You Are Not Here
at the Neo-Futurarium, through February 27
Full Moon Vaudeville
at the Museum of Contemporary Art, January 30
By Carol Burbank
Group shows are notoriously difficult. It’s not just a matter of choosing a theme, choreographing breaks and scene changes, and making sure everyone has the same aesthetic. It’s also a matter of creating a framework that allows different performers to claim the limelight yet gives the evening some kind of unity.
The aesthetics of the producers and curators can limit or illuminate a group show–a fact made clear by “Full Moon Vaudeville” at the Museum of Contemporary Art and “You Are Not Here” at the Neo-Futurarium. The Neo-Futurists have an ironic but blunt relationship with the audience, and their stage personae are often autobiographical; the evenings they curate tend to feel intimate and perversely confessional, inhabiting that sardonic Neo-Futurist gray area between fiction and reality. The Lunar Cabaret’s Beau O’Reilly and Jenny Magnus, who curated “Full Moon Vaudeville,” like to hit a theme and riff on it, giving artists the freedom to experiment. Both groups favor a playful, improvisational approach, but Lunar Cabaret’s “Full Moon Vaudeville” devolved into a sloppy, poorly conceived hodgepodge. “You Are Not Here” is more collaborative and more shrewd: the solo performers strategically break up and weave together their monologues, and their odd juxtapositions of style and theme create both a challenge and a feeling of camaraderie.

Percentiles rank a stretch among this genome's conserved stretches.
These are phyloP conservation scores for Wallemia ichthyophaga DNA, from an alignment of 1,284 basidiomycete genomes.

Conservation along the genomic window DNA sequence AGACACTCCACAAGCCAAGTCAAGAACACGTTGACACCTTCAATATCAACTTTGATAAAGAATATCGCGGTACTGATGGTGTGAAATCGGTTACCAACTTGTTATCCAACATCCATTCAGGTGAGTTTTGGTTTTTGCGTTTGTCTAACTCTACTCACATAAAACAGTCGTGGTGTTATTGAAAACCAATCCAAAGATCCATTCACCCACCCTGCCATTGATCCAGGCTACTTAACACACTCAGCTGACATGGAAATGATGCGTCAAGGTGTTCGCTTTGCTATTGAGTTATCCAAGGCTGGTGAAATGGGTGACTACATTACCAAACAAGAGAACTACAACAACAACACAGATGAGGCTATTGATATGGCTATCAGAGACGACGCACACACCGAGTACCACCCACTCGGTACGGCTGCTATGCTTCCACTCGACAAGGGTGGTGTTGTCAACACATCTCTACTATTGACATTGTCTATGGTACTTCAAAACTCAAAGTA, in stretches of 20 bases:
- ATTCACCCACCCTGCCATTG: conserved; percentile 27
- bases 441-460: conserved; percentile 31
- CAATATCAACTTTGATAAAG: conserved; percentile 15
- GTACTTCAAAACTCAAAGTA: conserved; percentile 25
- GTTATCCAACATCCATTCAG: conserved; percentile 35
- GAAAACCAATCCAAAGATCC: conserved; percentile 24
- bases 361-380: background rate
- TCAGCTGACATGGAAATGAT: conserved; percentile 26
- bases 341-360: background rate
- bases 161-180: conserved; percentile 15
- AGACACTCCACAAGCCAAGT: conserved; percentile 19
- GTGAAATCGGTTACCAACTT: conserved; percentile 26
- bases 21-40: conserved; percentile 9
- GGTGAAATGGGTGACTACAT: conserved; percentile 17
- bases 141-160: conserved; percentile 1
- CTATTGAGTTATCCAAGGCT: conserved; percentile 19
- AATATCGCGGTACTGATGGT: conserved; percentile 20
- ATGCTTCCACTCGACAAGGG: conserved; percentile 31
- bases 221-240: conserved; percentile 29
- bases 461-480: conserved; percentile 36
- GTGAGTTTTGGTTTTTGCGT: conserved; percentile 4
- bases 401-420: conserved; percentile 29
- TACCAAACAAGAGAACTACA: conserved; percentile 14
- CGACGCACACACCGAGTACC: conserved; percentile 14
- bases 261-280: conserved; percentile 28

Four Neo-Futurist women set out to map personal and cultural transformations in “You Are Not Here.” The interwoven stories of Anita Loomis, Diana Slickman, Stephanie Shaw, and Rachel Claff take us on an inspiring and convoluted journey, as tales of fire, falling, failing, and fantasy blend together with the logic of dreams, leaving haunting afterimages. Each performer claims a corner of the stage in the tiny theater and remains there throughout the evening, telling her story with casual finesse–the style that makes Too Much Light Makes the Baby Go Blind a Chicago original. Their personal, intricate, and often cryptic tales together take on a strange poetic intensity; the evening is a collage of striking images, whimsical confessions, and brutal vignettes despite uneven moments.